At its November 14 meeting, the FCC is tentatively scheduled to consider the relaxation of its limits on the ownership of broadcast stations by foreign entities or citizens. Under the current “alien ownership” limitations, US citizens or entities must own 80% of a broadcast licensee, or 75% of a licensee’s parent company. In the broadcast world, the 25% alien ownership limit must be analyzed both as to equity and voting interests. In the modern financial world, where companies are often owned by many diverse investors (or funds with widely diverse ownership), these rules can be very burdensome in assuring compliance and managing the potential investment in US broadcast operations by foreign sources of capital.
Under the governing statute, Section 310(b)(4) of the Communications Act, the FCC can’t allow a licensee in any service that it regulates to be more than 20% foreign owned. But the statute allows a parent company of a licensee to be 25% foreign owned, and even allows that parent company to exceed that “limit” unless the FCC finds that the public interest would be compromised by foreign ownership greater than 25%. Thus, the rules are actually written to presume that the “limit” can be exceeded, unless the FCC sees a problem. The principal concern that would raise a question under the law would be one of national security – the government does not want crucial communications infrastructure, or the means of dissemination of information to the public, to be controlled or unduly influenced, by foreign interests in the event of some emergency. As we wrote just 6 months ago, in non-broadcast services, the FCC has routinely allowed foreign ownership to exceed the 25% threshold, and recently made it easier for companies to demonstrate their compliance with the rules. This clearly shows that national security issues can be addressed in other ways. How about in the broadcast services?
Such safeguards have not been previously recognized in the broadcast services – the FCC apparently thinking that there is some fundamental difference between broadcast and nonbroadcast services. But, today, with so much information reaching consumers through nonbroadcast channels (e.g. through the Internet), the distinction that has been made in the past seems unnecessary. Broadcasters are regulated, their participation in the EAS system is mandated by the FCC’s rules and regularly monitored (see our articles on the recent national EAS test), and the arbitrary 25% limits really don’t seem to make sense in a world where any US citizen is exposed to websites from around the world and cable channels that can be owned by foreign governments. Effectively, these alien ownership rules limit investment in the broadcast media – disadvantaging traditional media companies in their attempts to compete against online media, a concern noted by some minority organizations who have been among the most vocal supporters of the proposed liberalization. The announcement about the November meeting seems to signal that the FCC may be about to recognize the need for a reform of these rules.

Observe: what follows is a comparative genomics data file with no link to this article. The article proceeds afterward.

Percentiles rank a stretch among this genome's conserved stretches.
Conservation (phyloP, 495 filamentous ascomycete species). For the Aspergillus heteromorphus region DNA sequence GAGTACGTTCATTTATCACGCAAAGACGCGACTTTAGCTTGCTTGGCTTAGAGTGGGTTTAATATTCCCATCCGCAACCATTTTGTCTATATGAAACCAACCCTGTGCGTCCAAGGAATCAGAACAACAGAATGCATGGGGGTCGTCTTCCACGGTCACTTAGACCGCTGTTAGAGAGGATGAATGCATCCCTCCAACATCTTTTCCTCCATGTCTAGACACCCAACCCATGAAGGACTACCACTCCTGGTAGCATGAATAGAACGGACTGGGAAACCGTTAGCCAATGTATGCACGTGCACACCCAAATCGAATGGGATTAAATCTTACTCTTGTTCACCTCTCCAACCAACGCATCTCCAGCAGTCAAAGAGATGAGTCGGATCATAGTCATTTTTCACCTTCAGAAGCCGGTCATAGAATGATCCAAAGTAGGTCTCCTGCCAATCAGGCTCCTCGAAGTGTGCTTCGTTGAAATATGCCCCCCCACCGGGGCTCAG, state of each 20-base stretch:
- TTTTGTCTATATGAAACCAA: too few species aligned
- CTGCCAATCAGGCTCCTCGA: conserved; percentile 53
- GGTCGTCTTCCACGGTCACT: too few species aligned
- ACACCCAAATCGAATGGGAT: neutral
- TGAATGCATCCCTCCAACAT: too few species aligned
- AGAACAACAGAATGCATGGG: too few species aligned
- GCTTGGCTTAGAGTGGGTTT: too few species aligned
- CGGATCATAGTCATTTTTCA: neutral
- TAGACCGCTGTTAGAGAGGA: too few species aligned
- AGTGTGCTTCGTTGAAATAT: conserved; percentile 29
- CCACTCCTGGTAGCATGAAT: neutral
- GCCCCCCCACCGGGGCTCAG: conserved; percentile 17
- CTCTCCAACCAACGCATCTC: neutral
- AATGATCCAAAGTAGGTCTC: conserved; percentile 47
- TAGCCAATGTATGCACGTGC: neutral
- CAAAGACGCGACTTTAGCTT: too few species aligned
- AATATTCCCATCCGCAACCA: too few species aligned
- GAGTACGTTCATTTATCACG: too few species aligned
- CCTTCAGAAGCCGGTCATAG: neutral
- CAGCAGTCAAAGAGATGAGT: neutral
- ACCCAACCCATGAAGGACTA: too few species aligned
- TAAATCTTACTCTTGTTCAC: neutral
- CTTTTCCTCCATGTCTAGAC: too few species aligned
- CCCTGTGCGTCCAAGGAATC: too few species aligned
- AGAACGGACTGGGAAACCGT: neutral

While all three sitting Commissioners have expressed their support for the changes, that is not to say that this decision will, in and of itself, be enough to change FCC policy. The FCC may simply say that they will no longer apply their presumption against broadcast holding companies being more than 25% alien owned, and leave it to future decisions to flesh out how the new policy will be implemented, and to determine how to assure that the Commission is comfortable with a greater degree of foreign ownership in any specific situation. But any relaxation of the foreign ownership rules will be a step in the right direction. So we’ll be watching the November 14 meeting for the Commission to finalize this long-overdue change.